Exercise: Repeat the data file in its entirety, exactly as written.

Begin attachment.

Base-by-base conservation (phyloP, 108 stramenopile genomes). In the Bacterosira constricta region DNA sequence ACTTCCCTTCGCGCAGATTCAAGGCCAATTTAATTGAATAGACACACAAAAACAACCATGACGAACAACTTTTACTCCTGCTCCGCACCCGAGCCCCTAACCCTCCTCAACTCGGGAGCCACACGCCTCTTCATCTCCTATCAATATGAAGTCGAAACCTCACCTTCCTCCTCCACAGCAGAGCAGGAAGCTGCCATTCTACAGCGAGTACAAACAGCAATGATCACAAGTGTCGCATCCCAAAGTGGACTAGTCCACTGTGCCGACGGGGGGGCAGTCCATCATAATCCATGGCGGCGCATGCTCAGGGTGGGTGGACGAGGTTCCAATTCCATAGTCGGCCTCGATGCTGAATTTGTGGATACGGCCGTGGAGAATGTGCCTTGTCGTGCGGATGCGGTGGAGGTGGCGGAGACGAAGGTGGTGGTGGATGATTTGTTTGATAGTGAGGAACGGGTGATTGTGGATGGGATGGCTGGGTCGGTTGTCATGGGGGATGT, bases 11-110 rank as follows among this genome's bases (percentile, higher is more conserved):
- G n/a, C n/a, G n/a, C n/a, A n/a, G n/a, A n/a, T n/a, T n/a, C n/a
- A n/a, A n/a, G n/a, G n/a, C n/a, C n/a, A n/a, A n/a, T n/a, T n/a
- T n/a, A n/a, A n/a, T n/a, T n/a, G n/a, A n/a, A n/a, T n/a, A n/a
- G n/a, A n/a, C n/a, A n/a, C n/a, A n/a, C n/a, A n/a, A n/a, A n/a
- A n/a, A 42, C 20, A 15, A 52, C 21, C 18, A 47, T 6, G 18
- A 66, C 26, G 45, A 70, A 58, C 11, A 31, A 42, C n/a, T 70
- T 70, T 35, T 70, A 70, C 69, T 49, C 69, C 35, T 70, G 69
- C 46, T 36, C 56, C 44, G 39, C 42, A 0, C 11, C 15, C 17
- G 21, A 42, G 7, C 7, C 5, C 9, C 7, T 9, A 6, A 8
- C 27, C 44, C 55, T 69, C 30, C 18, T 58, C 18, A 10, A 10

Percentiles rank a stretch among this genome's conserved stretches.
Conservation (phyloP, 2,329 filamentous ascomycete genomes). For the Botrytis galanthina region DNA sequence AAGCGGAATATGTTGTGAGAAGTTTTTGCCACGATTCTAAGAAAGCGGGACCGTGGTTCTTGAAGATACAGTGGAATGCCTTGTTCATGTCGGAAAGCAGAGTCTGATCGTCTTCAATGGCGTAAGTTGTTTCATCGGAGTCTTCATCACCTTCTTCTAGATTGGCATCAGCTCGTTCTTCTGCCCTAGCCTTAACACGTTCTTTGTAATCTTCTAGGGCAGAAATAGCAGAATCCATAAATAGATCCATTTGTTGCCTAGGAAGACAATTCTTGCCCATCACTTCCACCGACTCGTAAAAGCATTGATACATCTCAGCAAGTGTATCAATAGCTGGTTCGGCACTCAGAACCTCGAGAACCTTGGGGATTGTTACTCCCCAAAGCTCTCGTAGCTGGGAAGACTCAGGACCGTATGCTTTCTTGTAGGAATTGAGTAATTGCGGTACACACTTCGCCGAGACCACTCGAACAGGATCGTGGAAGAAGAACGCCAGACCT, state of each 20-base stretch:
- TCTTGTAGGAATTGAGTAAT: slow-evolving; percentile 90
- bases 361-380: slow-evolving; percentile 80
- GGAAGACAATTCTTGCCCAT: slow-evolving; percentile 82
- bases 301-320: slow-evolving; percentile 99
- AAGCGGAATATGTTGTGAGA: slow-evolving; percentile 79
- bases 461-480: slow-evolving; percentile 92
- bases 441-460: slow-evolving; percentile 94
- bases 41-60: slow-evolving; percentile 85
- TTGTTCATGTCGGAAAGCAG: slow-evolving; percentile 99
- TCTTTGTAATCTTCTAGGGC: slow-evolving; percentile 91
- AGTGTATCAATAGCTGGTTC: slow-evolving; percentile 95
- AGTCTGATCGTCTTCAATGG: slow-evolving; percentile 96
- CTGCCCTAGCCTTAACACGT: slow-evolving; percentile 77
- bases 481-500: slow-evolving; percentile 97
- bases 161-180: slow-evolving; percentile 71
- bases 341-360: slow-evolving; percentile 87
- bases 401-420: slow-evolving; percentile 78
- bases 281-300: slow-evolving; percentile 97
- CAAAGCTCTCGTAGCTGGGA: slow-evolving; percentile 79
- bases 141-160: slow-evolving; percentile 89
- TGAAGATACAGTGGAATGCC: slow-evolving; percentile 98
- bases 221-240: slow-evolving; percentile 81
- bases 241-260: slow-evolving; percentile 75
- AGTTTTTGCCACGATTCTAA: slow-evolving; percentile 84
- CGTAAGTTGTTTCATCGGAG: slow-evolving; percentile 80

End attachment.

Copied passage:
Base-by-base conservation (phyloP, 108 stramenopile genomes). In the Bacterosira constricta region DNA sequence ACTTCCCTTCGCGCAGATTCAAGGCCAATTTAATTGAATAGACACACAAAAACAACCATGACGAACAACTTTTACTCCTGCTCCGCACCCGAGCCCCTAACCCTCCTCAACTCGGGAGCCACACGCCTCTTCATCTCCTATCAATATGAAGTCGAAACCTCACCTTCCTCCTCCACAGCAGAGCAGGAAGCTGCCATTCTACAGCGAGTACAAACAGCAATGATCACAAGTGTCGCATCCCAAAGTGGACTAGTCCACTGTGCCGACGGGGGGGCAGTCCATCATAATCCATGGCGGCGCATGCTCAGGGTGGGTGGACGAGGTTCCAATTCCATAGTCGGCCTCGATGCTGAATTTGTGGATACGGCCGTGGAGAATGTGCCTTGTCGTGCGGATGCGGTGGAGGTGGCGGAGACGAAGGTGGTGGTGGATGATTTGTTTGATAGTGAGGAACGGGTGATTGTGGATGGGATGGCTGGGTCGGTTGTCATGGGGGATGT, bases 11-110 rank as follows among this genome's bases (percentile, higher is more conserved):
- G n/a, C n/a, G n/a, C n/a, A n/a, G n/a, A n/a, T n/a, T n/a, C n/a
- A n/a, A n/a, G n/a, G n/a, C n/a, C n/a, A n/a, A n/a, T n/a, T n/a
- T n/a, A n/a, A n/a, T n/a, T n/a, G n/a, A n/a, A n/a, T n/a, A n/a
- G n/a, A n/a, C n/a, A n/a, C n/a, A n/a, C n/a, A n/a, A n/a, A n/a
- A n/a, A 42, C 20, A 15, A 52, C 21, C 18, A 47, T 6, G 18
- A 66, C 26, G 45, A 70, A 58, C 11, A 31, A 42, C n/a, T 70
- T 70, T 35, T 70, A 70, C 69, T 49, C 69, C 35, T 70, G 69
- C 46, T 36, C 56, C 44, G 39, C 42, A 0, C 11, C 15, C 17
- G 21, A 42, G 7, C 7, C 5, C 9, C 7, T 9, A 6, A 8
- C 27, C 44, C 55, T 69, C 30, C 18, T 58, C 18, A 10, A 10

Percentiles rank a stretch among this genome's conserved stretches.
Conservation (phyloP, 2,329 filamentous ascomycete genomes). For the Botrytis galanthina region DNA sequence AAGCGGAATATGTTGTGAGAAGTTTTTGCCACGATTCTAAGAAAGCGGGACCGTGGTTCTTGAAGATACAGTGGAATGCCTTGTTCATGTCGGAAAGCAGAGTCTGATCGTCTTCAATGGCGTAAGTTGTTTCATCGGAGTCTTCATCACCTTCTTCTAGATTGGCATCAGCTCGTTCTTCTGCCCTAGCCTTAACACGTTCTTTGTAATCTTCTAGGGCAGAAATAGCAGAATCCATAAATAGATCCATTTGTTGCCTAGGAAGACAATTCTTGCCCATCACTTCCACCGACTCGTAAAAGCATTGATACATCTCAGCAAGTGTATCAATAGCTGGTTCGGCACTCAGAACCTCGAGAACCTTGGGGATTGTTACTCCCCAAAGCTCTCGTAGCTGGGAAGACTCAGGACCGTATGCTTTCTTGTAGGAATTGAGTAATTGCGGTACACACTTCGCCGAGACCACTCGAACAGGATCGTGGAAGAAGAACGCCAGACCT, state of each 20-base stretch:
- TCTTGTAGGAATTGAGTAAT: slow-evolving; percentile 90
- bases 361-380: slow-evolving; percentile 80
- GGAAGACAATTCTTGCCCAT: slow-evolving; percentile 82
- bases 301-320: slow-evolving; percentile 99
- AAGCGGAATATGTTGTGAGA: slow-evolving; percentile 79
- bases 461-480: slow-evolving; percentile 92
- bases 441-460: slow-evolving; percentile 94
- bases 41-60: slow-evolving; percentile 85
- TTGTTCATGTCGGAAAGCAG: slow-evolving; percentile 99
- TCTTTGTAATCTTCTAGGGC: slow-evolving; percentile 91
- AGTGTATCAATAGCTGGTTC: slow-evolving; percentile 95
- AGTCTGATCGTCTTCAATGG: slow-evolving; percentile 96
- CTGCCCTAGCCTTAACACGT: slow-evolving; percentile 77
- bases 481-500: slow-evolving; percentile 97
- bases 161-180: slow-evolving; percentile 71
- bases 341-360: slow-evolving; percentile 87
- bases 401-420: slow-evolving; percentile 78
- bases 281-300: slow-evolving; percentile 97
- CAAAGCTCTCGTAGCTGGGA: slow-evolving; percentile 79
- bases 141-160: slow-evolving; percentile 89
- TGAAGATACAGTGGAATGCC: slow-evolving; percentile 98
- bases 221-240: slow-evolving; percentile 81
- bases 241-260: slow-evolving; percentile 75
- AGTTTTTGCCACGATTCTAA: slow-evolving; percentile 84
- CGTAAGTTGTTTCATCGGAG: slow-evolving; percentile 80